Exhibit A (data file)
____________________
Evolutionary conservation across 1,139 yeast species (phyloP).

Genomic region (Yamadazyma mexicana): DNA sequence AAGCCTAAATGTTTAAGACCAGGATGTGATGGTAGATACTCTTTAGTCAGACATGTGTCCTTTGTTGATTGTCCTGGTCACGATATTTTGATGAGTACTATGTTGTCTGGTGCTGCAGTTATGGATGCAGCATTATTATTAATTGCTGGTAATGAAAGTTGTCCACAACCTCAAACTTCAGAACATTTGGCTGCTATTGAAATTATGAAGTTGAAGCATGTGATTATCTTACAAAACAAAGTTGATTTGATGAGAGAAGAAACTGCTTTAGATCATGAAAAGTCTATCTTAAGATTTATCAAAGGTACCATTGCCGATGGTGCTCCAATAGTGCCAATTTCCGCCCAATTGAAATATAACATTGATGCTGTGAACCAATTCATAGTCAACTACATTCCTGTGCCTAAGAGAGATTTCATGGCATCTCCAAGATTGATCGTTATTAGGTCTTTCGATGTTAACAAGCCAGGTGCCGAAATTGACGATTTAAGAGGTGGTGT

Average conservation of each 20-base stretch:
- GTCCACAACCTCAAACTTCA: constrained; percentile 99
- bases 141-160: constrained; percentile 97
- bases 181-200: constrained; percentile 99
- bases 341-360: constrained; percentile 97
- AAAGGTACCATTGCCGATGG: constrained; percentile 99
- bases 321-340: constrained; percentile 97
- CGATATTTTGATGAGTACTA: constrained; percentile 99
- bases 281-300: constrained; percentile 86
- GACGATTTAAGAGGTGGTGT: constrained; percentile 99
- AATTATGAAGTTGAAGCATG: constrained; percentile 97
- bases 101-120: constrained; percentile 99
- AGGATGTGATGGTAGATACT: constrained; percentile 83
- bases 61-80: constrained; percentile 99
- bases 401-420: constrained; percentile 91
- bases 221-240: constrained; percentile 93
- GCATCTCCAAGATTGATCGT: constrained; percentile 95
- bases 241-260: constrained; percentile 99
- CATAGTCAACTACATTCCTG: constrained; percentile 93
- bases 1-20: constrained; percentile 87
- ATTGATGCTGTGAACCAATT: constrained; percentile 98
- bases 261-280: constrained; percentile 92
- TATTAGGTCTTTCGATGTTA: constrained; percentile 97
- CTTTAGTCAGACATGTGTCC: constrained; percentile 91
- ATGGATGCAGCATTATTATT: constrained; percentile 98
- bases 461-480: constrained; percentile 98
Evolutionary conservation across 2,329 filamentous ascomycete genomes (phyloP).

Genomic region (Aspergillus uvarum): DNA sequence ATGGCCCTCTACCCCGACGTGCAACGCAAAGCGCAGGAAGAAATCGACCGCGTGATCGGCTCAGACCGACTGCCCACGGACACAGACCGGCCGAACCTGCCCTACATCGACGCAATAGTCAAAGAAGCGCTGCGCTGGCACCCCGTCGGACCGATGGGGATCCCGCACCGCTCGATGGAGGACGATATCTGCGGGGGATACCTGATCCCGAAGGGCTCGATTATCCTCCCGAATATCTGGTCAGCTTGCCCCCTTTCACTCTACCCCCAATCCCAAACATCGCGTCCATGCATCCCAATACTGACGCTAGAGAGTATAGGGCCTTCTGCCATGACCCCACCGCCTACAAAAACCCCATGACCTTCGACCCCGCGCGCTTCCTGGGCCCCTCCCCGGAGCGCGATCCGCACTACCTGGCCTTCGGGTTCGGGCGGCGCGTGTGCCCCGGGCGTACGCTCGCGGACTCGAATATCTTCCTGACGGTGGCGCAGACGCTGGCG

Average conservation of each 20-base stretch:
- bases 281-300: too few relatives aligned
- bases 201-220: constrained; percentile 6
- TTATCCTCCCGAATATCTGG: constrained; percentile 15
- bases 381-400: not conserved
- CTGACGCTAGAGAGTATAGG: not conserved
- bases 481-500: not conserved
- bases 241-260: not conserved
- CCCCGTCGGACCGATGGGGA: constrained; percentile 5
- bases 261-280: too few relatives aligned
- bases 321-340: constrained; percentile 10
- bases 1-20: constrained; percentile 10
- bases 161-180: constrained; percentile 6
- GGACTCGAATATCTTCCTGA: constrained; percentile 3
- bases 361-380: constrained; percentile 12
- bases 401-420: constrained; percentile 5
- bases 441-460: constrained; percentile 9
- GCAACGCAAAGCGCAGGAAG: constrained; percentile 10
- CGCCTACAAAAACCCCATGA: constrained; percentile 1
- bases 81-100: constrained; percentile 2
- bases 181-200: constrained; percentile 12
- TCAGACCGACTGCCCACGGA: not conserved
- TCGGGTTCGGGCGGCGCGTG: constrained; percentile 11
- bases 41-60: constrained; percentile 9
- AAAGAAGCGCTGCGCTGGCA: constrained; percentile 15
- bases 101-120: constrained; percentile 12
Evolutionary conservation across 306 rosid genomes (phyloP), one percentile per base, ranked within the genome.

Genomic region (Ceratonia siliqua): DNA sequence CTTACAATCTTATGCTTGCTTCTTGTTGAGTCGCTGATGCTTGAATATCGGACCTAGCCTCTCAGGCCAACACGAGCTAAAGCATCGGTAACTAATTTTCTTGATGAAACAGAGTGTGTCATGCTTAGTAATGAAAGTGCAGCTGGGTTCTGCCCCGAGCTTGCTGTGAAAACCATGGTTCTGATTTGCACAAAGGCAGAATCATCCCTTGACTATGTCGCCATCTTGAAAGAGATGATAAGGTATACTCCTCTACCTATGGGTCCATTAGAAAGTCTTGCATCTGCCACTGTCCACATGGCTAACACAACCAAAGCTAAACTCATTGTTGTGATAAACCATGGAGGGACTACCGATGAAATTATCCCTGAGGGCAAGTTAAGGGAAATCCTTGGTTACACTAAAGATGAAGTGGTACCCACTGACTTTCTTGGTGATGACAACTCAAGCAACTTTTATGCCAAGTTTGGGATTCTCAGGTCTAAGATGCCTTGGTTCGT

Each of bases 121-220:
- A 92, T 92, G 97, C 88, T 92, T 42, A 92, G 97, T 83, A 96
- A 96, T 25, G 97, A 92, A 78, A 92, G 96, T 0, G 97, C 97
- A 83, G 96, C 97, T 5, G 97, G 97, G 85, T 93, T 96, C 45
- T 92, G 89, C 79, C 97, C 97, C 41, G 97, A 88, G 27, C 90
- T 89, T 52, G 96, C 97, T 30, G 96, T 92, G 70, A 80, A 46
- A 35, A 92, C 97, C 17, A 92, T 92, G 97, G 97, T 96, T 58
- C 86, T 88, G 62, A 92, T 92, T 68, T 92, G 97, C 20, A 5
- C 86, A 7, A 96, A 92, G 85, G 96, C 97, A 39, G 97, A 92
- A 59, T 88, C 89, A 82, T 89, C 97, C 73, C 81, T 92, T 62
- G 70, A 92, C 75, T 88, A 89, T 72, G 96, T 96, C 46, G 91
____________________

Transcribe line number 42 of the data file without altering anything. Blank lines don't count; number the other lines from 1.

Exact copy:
- bases 1-20: constrained; percentile 10